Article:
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Erzurum, Turkey 1984-1985

Rick Moore

2003-2011 by Author

I got off the plane in my U.S. Army class A uniform, per my orders, and was immediately surrounded by Turkish soldiers. I was whisked away to a waiting van that, thankfully, had a waiting U.S Army Sargeant, in civies, who showed me his ID and welcomed me to Turkey.

Man, that should have been my first clue, but having grown up in the USAFSS all over the world in the '60's and '70's I thought nothing would phase me. Boy, was I in for a shock/treat. It didn't take long to get to The Otel inar but the sights along the drive reminded me a great deal of my 2 years in Crete in the mid '60's. Much the same landscape. The Hotel was pretty nice. I immediately noticed the extreme customer service but this was the first country I'd ever been in where all of the customer service personnel were men. Not a woman in sight. I quickly figured that one out and didn't ask about it until I got to Cakmakli the next morning.

Cakmakli: now that was the "Shock" I mentioned earlier. It was so wet, drab, gray and just down right dreary that it was like I had stepped off the bus and could hear the "Twilight Zone" music playing in the background. I mean I felt like I had just been transported back in time to the 1940's. Everything was old. Old architecture, old Army jeeps, old Army trucks, The signs identifying offices looked exactly like the ones my dad had taken pictures of in Formosa back in the late '50's. The buildings themselves appeared to be only slightly more modern, again, cinder block, painted gray, white, painted rocks lined the entrances to most offices.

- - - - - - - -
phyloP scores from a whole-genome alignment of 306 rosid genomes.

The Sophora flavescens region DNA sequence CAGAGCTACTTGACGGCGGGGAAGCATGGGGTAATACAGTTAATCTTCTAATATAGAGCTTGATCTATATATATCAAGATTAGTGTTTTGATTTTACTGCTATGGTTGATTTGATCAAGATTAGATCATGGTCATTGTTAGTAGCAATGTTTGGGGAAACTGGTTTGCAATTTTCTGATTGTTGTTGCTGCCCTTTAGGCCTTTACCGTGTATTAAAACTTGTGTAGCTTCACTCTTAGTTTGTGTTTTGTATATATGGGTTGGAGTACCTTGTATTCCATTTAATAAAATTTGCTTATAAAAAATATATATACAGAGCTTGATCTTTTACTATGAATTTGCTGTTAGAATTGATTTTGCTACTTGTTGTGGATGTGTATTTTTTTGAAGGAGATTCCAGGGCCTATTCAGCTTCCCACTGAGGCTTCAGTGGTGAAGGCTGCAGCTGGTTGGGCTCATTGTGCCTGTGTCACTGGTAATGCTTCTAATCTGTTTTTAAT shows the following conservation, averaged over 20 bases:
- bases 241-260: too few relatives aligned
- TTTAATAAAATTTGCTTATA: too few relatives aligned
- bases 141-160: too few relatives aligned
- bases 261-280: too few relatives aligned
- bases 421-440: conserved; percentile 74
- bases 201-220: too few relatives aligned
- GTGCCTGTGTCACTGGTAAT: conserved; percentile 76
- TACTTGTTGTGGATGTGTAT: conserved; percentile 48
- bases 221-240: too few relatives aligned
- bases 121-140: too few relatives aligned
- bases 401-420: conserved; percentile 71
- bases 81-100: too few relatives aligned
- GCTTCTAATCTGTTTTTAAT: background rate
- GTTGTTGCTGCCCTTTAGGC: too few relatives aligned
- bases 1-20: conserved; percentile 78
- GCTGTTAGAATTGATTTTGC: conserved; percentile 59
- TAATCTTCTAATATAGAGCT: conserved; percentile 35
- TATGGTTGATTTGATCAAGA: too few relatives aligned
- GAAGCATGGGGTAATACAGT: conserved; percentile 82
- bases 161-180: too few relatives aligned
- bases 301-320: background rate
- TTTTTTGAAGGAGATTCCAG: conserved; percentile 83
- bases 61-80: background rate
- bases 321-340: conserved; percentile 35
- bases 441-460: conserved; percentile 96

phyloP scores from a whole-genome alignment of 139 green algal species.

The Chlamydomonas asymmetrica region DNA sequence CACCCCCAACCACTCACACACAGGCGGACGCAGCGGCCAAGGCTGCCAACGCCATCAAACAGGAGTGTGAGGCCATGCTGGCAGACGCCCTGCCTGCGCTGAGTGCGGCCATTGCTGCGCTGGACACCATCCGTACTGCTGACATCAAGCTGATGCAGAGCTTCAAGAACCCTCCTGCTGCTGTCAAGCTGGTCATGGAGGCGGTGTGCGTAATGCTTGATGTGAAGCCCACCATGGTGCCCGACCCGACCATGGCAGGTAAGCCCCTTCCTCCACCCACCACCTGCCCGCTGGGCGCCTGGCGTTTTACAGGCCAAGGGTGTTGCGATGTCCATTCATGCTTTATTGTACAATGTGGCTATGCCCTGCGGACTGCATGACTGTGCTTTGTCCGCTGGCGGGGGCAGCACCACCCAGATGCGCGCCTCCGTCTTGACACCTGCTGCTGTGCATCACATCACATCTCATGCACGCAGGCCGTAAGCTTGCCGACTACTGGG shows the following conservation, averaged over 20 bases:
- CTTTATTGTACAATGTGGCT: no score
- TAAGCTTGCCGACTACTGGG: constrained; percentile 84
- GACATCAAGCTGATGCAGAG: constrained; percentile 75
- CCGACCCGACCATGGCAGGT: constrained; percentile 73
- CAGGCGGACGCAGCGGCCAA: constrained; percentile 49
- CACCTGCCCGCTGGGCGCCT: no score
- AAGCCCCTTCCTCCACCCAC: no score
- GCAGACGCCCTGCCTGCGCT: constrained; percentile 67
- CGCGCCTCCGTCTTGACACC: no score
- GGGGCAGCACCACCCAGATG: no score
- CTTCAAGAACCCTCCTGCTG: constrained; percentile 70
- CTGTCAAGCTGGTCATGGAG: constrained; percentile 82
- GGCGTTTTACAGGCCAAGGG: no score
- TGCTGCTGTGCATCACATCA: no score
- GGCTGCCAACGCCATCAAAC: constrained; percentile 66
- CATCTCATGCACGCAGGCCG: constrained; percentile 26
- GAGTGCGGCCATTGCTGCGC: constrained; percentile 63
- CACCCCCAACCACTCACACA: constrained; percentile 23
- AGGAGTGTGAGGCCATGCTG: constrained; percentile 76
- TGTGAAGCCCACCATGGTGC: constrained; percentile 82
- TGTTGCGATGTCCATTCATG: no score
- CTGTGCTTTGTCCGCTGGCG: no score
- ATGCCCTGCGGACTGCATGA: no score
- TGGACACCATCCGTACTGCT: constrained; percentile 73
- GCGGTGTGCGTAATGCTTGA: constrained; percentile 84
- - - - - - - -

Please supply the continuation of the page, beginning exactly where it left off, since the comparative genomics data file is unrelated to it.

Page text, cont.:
I went to check in and to my surprise that didn't really take long and I was released to return to the Otel inar until the next morning when I had to be back for a week of "Turkish Headstart". 40 hours of classroom orientation on Turkish customs and basic Turkish language skills. That turned out to be both fun and interesting and prompted my later adventures throughout Turkey and many conversations with Turkish University students taking English classes at Ataturk Universitesi in Erzurum over the next year and a half. Now that was fun. I established many very good freinds there and for the first time in all my travels I really believe I got to "know" people from the country I was living in.